So, now we get the backlash to yesterday’s report of a potential buyer for the Carolina Hurricanes, in the form of a short piece from Forbes calling yesterday’s report “fake news”. (2017, everyone!) The key bone of contention is the price that was quoted yesterday of $500 million which, as discussed in today’s Storm Advisory, was always the most tenuous part of the whole story.
Forbes’ Mike Ozanian does confirm, albeit in somewhat roundabout form, that a letter of intent does exist. So there’s that. But as for the price, he calls it hogwash, claiming that Chuck Greenberg does not have the financial resources to pay even a discounted price.
However, Ozanian provides no evidence - not even an unnamed source - to back up his claim. Also keep in mind that Forbes is the source of the long-disputed NHL franchise values, and Forbes and Bloomberg are competitors, one probably not taking too kindly to the fact they were scooped by the other. It’s too much to assume that this is just Forbes going “why, this cannot be!” but there’s probably a kernel of truth to it.
Remember, someone wanted Chuck Greenberg’s name, and that $500 million figure, out in the open yesterday. There’s a PR advantage to getting ahead of the story.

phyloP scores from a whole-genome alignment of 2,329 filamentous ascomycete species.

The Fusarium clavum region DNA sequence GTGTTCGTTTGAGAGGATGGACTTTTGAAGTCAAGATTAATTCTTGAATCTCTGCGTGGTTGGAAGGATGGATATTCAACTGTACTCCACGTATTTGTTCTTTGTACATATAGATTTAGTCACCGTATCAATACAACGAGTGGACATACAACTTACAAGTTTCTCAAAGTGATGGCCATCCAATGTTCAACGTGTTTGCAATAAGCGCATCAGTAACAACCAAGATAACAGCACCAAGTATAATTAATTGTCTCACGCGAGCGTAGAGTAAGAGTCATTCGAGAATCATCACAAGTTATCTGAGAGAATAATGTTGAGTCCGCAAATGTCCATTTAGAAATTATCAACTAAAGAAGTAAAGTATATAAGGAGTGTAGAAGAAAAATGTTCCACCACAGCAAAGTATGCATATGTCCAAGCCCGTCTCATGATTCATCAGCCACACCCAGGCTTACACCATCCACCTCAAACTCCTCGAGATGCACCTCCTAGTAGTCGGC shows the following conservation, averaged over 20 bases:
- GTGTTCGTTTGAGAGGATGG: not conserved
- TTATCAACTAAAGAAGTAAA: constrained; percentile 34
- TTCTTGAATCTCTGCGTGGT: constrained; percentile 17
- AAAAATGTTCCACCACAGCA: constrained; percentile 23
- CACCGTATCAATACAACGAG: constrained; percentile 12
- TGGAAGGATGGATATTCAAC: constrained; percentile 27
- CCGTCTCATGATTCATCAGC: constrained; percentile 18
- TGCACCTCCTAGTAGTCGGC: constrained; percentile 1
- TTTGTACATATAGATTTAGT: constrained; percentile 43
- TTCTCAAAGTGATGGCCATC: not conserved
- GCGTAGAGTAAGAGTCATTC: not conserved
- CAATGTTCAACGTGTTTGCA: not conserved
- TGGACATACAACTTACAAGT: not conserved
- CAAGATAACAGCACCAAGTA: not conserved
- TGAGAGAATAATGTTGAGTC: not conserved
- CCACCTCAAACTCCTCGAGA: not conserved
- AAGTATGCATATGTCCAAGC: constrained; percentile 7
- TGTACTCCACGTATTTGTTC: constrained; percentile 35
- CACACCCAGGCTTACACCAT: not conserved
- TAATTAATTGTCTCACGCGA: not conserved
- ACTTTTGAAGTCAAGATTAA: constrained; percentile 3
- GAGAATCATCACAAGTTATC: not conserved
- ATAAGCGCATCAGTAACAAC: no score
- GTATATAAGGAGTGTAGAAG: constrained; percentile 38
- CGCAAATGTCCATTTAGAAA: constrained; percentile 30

I’m reminded of transactions in soccer, when players are bought and sold during transfer windows. The selling team always tries to quote the highest price so it can say to its fans “look at how much money we earned on this player!” The buying team always tries to lowball the number so it can say to its fans “look at the great deal we got on this player!”. The truth is somewhere in between. It sounds like the same thing may be at play here.
The bottom line is that no one - Forbes, Bloomberg, WRAL, the Hurricanes, pick a name - is denying that a letter of intent to buy the Hurricanes exists. That’s, without question, a step forward in this process from where it’s been over the last few years. The rest of it is fog-of-war stuff, and with lawyers involved we may never get the full story until a press conference is called and the NHL Board of Governors votes to approve a sale.
Again: cautious optimism is warranted.